The equities market was been fairly tame on Friday, with both the Dow and the S&P 500 moving less than one-third of one percent. Crude oil, however, was on the move, rising almost 1.5% on the day.
In response to reports of an expected drop in Iranian oil exports, crude surged to more than $108 in morning trading before closing just shy of the $107 level. The popular United States Oil Fund (NYSE:USO) followed crude higher, closing up 1.3% on the day. Friday’s action provided yet one more example and reminder that the risk in crude is to the upside.
So what’s the play in the oil patch? One strategy that has proved quite lucrative over the past six months has been selling out-of-the-money put options. The short-put strategy’s consistent success can be attributed to its ability to profit from a drop in implied volatility (short vega) along with mildly bullish (positive delta) movement in oil. Since October 2011, the USO is up over 33% while implied volatility on USO options is down 50%. That’s a great combination for this kind of options play.
Although the “easy” short-volatility trade may have run its course, 30-day implied volatility for USO options remains slightly elevated relative to recent historical volatility. Couple this with oil’s reticence to fall beneath $105 and you have a fairly compelling environment for another short put play.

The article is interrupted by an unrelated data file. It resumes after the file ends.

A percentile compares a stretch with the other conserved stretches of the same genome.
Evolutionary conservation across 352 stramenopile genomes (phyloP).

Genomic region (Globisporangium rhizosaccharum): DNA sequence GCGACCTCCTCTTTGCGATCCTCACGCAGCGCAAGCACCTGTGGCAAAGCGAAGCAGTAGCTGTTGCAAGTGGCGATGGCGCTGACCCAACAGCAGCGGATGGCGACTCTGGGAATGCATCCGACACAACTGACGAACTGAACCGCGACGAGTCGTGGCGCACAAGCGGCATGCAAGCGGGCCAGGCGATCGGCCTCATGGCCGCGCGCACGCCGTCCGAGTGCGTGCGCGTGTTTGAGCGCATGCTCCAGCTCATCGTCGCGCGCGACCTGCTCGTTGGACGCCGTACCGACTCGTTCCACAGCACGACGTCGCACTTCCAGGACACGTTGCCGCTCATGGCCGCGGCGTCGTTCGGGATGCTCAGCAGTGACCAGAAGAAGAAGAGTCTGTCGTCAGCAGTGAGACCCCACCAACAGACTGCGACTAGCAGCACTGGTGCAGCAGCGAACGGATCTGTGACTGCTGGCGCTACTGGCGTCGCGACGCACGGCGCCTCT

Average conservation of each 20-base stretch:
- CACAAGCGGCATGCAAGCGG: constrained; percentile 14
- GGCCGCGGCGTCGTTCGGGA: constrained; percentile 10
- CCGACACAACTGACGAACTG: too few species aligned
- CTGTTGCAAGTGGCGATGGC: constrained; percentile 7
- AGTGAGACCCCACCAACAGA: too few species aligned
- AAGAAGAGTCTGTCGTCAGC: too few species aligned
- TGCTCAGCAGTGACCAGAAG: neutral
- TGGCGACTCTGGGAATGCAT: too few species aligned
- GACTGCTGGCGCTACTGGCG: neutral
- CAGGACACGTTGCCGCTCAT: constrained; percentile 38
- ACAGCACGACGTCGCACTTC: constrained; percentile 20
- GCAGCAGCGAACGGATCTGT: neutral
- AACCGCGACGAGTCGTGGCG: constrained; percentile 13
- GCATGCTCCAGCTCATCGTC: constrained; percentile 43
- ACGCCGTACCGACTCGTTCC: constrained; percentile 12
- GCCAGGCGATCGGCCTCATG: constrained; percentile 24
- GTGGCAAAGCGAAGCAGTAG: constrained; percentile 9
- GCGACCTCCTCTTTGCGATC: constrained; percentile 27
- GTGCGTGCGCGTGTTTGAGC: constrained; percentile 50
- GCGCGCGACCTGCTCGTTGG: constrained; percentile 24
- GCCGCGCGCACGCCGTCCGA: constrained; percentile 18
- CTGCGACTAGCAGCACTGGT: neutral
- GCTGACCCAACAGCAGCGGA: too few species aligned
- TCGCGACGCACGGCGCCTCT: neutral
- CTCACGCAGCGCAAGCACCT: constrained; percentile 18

When selling out-of-the-money puts, traders are essentially betting the stock will not fall to the strike price. If correct, the puts expire worthless, allowing traders to keep the original credit received at the trade’s inception. If by chance the stock does fall below the strike price placing the put in-the-money, traders are obligated to buy shares of the underlying at the strike price.
A brief survey of the current out-of-the-money puts yields a couple of possible candidates. Consider the following two ideas:
1. Sell to open the April 39 puts for 52 cents or better
2. Sell to open the May 38 puts for 75 cents or better
The short April puts are the more aggressive bet since they are closer to expiration (25 days versus 53) and closer to the ETF price of $40.69 (Friday’s close). The April put is 4.2% away from the USO price; the May put is 6.6% away. Either way, a bit of a drop in the ETF would be required before the corresponding put is in the money. The USO has not traded below the 39 level since mid-February.
If USO does pullback, the short April put will accumulate losses quicker than the May put. On the other hand, this put will also rack up profits quicker, so consider them a higher risk/reward alternative to their May counterpart. As of Friday’s close, the April put’s delta is 26 and the May put’s delta is 25.
At the time of this writing Tyler Craig had short puts on USO.